Growth Loops
You just read about a ton of channels, along with the minimum CACs we've seen on those channels. Case closed, right?
We lied.
We've seen two cases where you can get lower CACs than what we said.
  1. 1.
    When you have a product that's clearly the first of its kind. (50x better than the alternative.)
  2. 2.
    When your product has a growth loop.
For #1: these sorts of products don’t pop up often. So, don’t be overly confident that this is you. Overconfidence will lose you money.
#2 is what we'll focus on here. It also doesn't apply to every product.

Growth Loop Examples

Growth loops are when you can take an output of your product and can repurpose it as an input: an acquisition channel.
Some examples:

Reddit

  1. 1.
    A user signs up for Reddit from an acquisition channel (say, they heard about it from a friend).
  2. 2.
    They find the backyard chickens subreddit and post about what they feed their Australorp breed.
  3. 3.
    Someone googles "Australorp diet" and comes across their post.
  4. 4.
    That person signs up for Reddit.
  5. 5.
    That person finds a new subreddit and starts posting.
  6. 6.
    And the cycle continues.
The first user's output (the Australorp post) becomes the new user input (the content that ranks in Google).

Slack

  1. 1.
    A programmer joins a Hot Startup and gets invited to their Slack. (Hearing about Slack for the first time.)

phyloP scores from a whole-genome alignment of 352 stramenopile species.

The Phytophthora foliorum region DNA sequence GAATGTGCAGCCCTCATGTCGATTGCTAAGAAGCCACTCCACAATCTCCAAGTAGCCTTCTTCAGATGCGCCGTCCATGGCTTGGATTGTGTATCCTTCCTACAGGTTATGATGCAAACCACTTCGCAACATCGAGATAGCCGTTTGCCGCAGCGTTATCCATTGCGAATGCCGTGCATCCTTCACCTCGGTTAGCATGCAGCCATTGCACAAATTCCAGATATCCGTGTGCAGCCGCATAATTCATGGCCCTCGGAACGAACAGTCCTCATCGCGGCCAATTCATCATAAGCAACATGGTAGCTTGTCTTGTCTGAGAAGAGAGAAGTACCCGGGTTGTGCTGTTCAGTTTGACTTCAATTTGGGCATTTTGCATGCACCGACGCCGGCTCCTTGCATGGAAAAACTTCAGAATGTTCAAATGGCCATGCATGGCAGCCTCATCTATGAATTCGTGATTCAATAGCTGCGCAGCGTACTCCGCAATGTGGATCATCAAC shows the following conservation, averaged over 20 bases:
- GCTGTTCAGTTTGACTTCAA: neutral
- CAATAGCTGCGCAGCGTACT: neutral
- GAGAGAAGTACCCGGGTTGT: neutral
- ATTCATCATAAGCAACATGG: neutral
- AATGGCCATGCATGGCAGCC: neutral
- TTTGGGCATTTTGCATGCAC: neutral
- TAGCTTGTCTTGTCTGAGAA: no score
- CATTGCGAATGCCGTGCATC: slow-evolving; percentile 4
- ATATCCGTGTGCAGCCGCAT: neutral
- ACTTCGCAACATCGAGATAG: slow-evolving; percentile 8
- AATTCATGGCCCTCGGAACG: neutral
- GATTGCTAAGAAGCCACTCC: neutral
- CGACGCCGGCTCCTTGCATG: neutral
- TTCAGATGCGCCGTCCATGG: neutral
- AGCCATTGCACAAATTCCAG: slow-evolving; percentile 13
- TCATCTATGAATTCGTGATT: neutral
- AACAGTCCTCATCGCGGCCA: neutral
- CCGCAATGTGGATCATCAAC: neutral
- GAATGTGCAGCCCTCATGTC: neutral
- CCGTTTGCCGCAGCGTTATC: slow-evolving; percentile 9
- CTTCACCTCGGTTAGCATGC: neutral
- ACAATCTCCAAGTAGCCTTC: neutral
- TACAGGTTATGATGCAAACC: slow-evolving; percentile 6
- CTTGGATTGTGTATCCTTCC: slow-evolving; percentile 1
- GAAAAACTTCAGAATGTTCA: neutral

2. 2.
    Programmer leaves Hot Startup to found Hotter Startup of their own.
  3. 3.
    As founding CTO, Programmer hires New Programmer.
  4. 4.
    Programmer installs Slack because they're comfortable with the UI, and invites New Programmer.
  5. 5.
    New Programmer leaves Hotter Startup for Established Company that only uses email.
  6. 6.
    New Programmer recommends Slack.
  7. 7.
    Etc.
The output (the invited Slack user) becomes the input (the Slack installer/inviter) over time.

Why Growth Loops are Powerful

With a growth loop, each new user really gets you, say, 4 new users. That means you're getting 4 new users for the price of one. Which means you can divide your CAC by 4. So if it costs you $32 without a growth loop, it only costs you $8 with a growth loop.
That's huge. Read that again.
Loops are sometimes why we recommend students make product changes, or find ways to keep users around longer, or work on a referral program, earlier rather than later. They drop your CAC. They compound. They open up previously untouchable channels and make everything easier.
Some products don't lend themselves to growth loops and that's OK. You can't force them. For example, if your product is payroll software for accountants, don't force your users to throw meetups. That's not why they use you.
But it's worth thinking about growth loops to see if they do apply.